- Without confessing, you might admit facts that tend to prove you guilty.
- You might tell a lie that can be proven false.
- The security guard might misunderstand you to be making a confession or an admission that you’re not actually making.
- The security guard might only remember the parts of your statement that tend to prove you guilty, and forget the other parts of your statement.
- The security guard might outright lie and say that you said something that you didn’t say.
- You might falsely confess to a crime that you didn’t commit, in order to end the extremely stressful situation of being accused and interrogated.
Many suspects, innocent and guilty, have told me that after security guards arrested the suspect, the guards promised to release the suspect if he or she signed an agreement to pay the civil penalty — by credit card, right there in the store. After the suspect signed, security guards transferred custody to the police, who formally charged the clients with shoplifting-related crimes. In other words, the security guards lied to extract money from suspects whom they then turned over to the police to be arrested.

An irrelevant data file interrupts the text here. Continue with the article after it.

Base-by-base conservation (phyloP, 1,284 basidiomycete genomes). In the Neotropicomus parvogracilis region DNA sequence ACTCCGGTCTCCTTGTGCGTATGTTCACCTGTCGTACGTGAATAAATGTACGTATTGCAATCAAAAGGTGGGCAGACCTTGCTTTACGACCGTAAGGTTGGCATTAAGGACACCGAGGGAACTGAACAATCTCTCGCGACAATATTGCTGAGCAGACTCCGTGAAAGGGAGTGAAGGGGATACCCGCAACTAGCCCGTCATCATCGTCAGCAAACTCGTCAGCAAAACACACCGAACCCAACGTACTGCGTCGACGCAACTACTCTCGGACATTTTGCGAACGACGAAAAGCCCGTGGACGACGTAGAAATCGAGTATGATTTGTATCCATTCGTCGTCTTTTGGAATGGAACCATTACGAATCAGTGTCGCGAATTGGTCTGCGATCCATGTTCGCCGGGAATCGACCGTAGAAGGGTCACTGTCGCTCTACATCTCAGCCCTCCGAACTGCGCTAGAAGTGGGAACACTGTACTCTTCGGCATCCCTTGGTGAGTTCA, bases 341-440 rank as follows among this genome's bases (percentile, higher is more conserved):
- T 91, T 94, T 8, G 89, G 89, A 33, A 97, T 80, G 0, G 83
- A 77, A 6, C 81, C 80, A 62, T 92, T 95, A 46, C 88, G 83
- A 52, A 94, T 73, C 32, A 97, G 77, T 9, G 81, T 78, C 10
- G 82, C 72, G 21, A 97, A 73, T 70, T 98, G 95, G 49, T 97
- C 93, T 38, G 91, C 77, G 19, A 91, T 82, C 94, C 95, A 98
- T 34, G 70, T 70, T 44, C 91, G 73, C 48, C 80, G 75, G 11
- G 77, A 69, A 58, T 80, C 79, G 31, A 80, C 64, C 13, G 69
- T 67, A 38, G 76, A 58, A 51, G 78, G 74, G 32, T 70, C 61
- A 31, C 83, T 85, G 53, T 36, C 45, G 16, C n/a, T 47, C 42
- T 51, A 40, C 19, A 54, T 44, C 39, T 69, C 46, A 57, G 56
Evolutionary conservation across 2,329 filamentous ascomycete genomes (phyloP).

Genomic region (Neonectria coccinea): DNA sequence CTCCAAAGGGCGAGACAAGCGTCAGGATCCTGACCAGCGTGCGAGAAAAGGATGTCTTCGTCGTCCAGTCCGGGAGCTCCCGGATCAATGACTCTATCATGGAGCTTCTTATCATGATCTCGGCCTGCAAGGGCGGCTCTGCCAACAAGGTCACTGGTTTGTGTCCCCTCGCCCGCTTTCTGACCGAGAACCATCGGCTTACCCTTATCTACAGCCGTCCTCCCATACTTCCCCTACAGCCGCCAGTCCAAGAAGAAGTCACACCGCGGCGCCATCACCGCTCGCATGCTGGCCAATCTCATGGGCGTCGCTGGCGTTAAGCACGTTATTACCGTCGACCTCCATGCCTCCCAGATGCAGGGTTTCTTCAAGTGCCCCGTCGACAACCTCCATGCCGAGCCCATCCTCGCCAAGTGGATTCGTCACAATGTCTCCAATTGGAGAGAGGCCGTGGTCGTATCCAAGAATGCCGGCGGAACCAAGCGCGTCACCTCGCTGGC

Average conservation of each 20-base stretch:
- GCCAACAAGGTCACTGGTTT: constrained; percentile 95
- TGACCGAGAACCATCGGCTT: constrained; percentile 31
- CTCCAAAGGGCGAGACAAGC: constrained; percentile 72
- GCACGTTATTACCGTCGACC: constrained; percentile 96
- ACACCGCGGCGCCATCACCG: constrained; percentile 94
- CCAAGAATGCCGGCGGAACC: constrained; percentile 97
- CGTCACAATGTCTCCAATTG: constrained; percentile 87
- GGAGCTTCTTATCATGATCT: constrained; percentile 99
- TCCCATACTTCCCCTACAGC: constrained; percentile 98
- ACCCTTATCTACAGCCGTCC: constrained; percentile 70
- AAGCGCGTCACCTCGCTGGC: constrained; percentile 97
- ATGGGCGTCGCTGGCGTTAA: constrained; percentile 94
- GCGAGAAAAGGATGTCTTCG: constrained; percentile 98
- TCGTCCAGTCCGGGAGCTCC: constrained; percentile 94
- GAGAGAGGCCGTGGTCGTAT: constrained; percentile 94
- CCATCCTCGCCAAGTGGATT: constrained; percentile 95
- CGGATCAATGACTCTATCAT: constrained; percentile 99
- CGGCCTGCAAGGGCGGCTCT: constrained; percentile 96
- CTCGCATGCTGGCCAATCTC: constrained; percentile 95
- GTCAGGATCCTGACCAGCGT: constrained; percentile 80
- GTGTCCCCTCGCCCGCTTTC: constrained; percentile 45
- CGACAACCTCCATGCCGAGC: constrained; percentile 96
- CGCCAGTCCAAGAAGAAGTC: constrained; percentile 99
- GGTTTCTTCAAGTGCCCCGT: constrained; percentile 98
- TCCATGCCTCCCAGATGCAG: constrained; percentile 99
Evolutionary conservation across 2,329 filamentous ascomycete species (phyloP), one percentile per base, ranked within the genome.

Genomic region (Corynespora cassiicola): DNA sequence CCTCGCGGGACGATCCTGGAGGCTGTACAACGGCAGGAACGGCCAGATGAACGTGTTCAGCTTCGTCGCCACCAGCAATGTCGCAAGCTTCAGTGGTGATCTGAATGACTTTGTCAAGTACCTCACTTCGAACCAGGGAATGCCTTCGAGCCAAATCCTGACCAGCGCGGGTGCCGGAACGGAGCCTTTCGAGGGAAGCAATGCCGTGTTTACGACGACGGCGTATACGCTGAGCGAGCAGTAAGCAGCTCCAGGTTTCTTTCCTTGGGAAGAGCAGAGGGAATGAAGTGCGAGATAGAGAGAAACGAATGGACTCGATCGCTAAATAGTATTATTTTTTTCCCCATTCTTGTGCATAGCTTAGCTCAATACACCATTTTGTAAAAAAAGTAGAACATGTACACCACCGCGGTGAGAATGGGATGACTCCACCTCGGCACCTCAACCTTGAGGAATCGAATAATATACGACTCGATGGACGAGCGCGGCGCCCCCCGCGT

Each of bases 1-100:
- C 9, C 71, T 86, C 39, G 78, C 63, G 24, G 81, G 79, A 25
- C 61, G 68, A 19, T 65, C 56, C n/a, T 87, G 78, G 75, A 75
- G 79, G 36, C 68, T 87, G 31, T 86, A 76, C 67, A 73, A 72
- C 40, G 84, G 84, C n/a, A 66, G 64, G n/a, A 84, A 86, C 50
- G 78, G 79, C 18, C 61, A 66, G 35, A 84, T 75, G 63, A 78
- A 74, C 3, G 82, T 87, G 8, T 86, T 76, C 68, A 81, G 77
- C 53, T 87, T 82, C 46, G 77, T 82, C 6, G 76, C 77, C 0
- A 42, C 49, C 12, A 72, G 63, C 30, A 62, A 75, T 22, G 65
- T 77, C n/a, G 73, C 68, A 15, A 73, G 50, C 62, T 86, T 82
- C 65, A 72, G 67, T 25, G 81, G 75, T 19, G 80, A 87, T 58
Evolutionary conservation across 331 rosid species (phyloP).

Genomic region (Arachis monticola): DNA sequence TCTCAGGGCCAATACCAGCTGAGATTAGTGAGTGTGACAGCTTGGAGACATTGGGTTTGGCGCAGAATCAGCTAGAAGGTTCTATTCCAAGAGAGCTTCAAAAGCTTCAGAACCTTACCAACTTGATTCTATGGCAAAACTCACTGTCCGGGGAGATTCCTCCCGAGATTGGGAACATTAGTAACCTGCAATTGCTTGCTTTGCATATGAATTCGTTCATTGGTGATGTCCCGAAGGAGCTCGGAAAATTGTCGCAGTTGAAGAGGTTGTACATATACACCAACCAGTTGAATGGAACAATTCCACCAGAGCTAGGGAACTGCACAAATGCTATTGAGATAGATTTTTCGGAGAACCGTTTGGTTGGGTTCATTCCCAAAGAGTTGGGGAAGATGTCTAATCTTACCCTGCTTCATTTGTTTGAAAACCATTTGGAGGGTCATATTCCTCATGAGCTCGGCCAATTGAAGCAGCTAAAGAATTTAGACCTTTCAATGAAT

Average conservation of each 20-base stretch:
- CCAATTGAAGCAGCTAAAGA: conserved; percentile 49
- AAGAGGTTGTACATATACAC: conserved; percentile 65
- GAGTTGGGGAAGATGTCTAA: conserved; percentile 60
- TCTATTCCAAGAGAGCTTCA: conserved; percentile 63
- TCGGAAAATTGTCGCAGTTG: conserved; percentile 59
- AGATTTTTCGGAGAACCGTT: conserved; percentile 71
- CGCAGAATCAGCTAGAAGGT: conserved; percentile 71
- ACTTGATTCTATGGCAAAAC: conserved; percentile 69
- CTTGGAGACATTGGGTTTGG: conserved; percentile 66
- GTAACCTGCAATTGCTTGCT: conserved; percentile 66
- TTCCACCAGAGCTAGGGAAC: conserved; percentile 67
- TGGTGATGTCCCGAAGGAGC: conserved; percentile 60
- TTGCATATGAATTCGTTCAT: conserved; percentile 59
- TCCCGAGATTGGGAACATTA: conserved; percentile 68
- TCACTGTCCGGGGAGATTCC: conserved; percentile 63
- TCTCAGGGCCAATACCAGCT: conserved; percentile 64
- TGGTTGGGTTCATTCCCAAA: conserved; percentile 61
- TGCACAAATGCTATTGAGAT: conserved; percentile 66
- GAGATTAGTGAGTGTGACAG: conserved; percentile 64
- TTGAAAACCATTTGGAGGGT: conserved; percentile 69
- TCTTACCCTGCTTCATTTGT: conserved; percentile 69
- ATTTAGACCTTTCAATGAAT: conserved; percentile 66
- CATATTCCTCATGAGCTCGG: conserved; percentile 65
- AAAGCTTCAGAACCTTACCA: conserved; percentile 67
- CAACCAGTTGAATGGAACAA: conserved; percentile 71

If security guards don’t have sufficient evidence to arrest you, then they should release you. Agreeing to pay could be interpreted as an admission of theft, which would constitute sufficient evidence for security guards to arrest you. So, agreeing to pay could result in an arrest that otherwise wouldn’t occur.
If security guards have sufficient evidence to arrest you, then they will arrest you. Your agreement to pay won’t cause them not to arrest you (even if they lie and tell you otherwise).
So, while you’re at the store, in the custody of security guards, don’t sign any documents. And don’t pay the civil penalty. Neither signing nor paying will benefit you in any way. Either could harm you. So don’t do it.
Demand Sent by Mail
After you’ve been arrested for shoplifting at Macy’s, or Century 21, or Sephora, etc., you will eventually be released to the safety of your home. Within a week or so, you will receive a letter in the mail from a law firm. The letter will demand that you pay the retailer a civil penalty, up to $500, in connection with the alleged shoplift.